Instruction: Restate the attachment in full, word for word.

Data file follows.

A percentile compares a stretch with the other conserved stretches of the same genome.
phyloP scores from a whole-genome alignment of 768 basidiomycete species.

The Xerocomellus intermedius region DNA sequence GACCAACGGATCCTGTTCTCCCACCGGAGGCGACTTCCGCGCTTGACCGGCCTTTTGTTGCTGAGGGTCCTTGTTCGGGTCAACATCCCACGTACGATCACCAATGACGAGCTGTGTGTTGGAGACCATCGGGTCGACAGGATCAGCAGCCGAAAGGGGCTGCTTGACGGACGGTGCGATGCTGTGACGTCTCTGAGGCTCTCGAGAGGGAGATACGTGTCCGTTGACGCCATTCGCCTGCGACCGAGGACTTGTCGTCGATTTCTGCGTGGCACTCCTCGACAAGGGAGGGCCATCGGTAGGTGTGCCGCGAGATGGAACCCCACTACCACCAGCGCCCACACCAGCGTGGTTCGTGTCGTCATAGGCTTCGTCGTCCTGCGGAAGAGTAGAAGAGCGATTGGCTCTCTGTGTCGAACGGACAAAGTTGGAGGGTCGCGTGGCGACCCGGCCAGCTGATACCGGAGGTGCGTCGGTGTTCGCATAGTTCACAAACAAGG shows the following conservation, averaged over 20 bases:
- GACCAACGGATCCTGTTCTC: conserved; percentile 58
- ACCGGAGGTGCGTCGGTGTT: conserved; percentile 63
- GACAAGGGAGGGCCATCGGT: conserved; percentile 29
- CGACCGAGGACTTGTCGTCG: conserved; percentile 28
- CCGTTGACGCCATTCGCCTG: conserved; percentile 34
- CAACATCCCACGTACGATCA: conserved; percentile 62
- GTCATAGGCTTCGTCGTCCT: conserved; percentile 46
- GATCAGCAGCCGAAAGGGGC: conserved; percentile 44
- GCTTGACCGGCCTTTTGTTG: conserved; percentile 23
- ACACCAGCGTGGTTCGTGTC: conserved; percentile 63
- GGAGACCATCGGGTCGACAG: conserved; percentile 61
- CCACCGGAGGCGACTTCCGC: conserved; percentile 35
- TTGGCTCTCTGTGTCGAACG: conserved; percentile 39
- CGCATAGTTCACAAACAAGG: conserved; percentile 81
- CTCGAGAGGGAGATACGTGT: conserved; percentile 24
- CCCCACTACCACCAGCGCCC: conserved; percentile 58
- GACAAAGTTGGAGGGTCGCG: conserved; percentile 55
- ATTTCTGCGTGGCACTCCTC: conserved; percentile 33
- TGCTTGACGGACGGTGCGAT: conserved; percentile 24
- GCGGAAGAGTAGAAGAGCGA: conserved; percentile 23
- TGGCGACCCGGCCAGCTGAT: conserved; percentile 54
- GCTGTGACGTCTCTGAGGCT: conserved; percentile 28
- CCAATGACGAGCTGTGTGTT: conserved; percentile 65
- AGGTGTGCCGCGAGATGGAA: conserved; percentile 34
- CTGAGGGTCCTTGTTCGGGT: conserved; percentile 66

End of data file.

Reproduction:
A percentile compares a stretch with the other conserved stretches of the same genome.
phyloP scores from a whole-genome alignment of 768 basidiomycete species.

The Xerocomellus intermedius region DNA sequence GACCAACGGATCCTGTTCTCCCACCGGAGGCGACTTCCGCGCTTGACCGGCCTTTTGTTGCTGAGGGTCCTTGTTCGGGTCAACATCCCACGTACGATCACCAATGACGAGCTGTGTGTTGGAGACCATCGGGTCGACAGGATCAGCAGCCGAAAGGGGCTGCTTGACGGACGGTGCGATGCTGTGACGTCTCTGAGGCTCTCGAGAGGGAGATACGTGTCCGTTGACGCCATTCGCCTGCGACCGAGGACTTGTCGTCGATTTCTGCGTGGCACTCCTCGACAAGGGAGGGCCATCGGTAGGTGTGCCGCGAGATGGAACCCCACTACCACCAGCGCCCACACCAGCGTGGTTCGTGTCGTCATAGGCTTCGTCGTCCTGCGGAAGAGTAGAAGAGCGATTGGCTCTCTGTGTCGAACGGACAAAGTTGGAGGGTCGCGTGGCGACCCGGCCAGCTGATACCGGAGGTGCGTCGGTGTTCGCATAGTTCACAAACAAGG shows the following conservation, averaged over 20 bases:
- GACCAACGGATCCTGTTCTC: conserved; percentile 58
- ACCGGAGGTGCGTCGGTGTT: conserved; percentile 63
- GACAAGGGAGGGCCATCGGT: conserved; percentile 29
- CGACCGAGGACTTGTCGTCG: conserved; percentile 28
- CCGTTGACGCCATTCGCCTG: conserved; percentile 34
- CAACATCCCACGTACGATCA: conserved; percentile 62
- GTCATAGGCTTCGTCGTCCT: conserved; percentile 46
- GATCAGCAGCCGAAAGGGGC: conserved; percentile 44
- GCTTGACCGGCCTTTTGTTG: conserved; percentile 23
- ACACCAGCGTGGTTCGTGTC: conserved; percentile 63
- GGAGACCATCGGGTCGACAG: conserved; percentile 61
- CCACCGGAGGCGACTTCCGC: conserved; percentile 35
- TTGGCTCTCTGTGTCGAACG: conserved; percentile 39
- CGCATAGTTCACAAACAAGG: conserved; percentile 81
- CTCGAGAGGGAGATACGTGT: conserved; percentile 24
- CCCCACTACCACCAGCGCCC: conserved; percentile 58
- GACAAAGTTGGAGGGTCGCG: conserved; percentile 55
- ATTTCTGCGTGGCACTCCTC: conserved; percentile 33
- TGCTTGACGGACGGTGCGAT: conserved; percentile 24
- GCGGAAGAGTAGAAGAGCGA: conserved; percentile 23
- TGGCGACCCGGCCAGCTGAT: conserved; percentile 54
- GCTGTGACGTCTCTGAGGCT: conserved; percentile 28
- CCAATGACGAGCTGTGTGTT: conserved; percentile 65
- AGGTGTGCCGCGAGATGGAA: conserved; percentile 34
- CTGAGGGTCCTTGTTCGGGT: conserved; percentile 66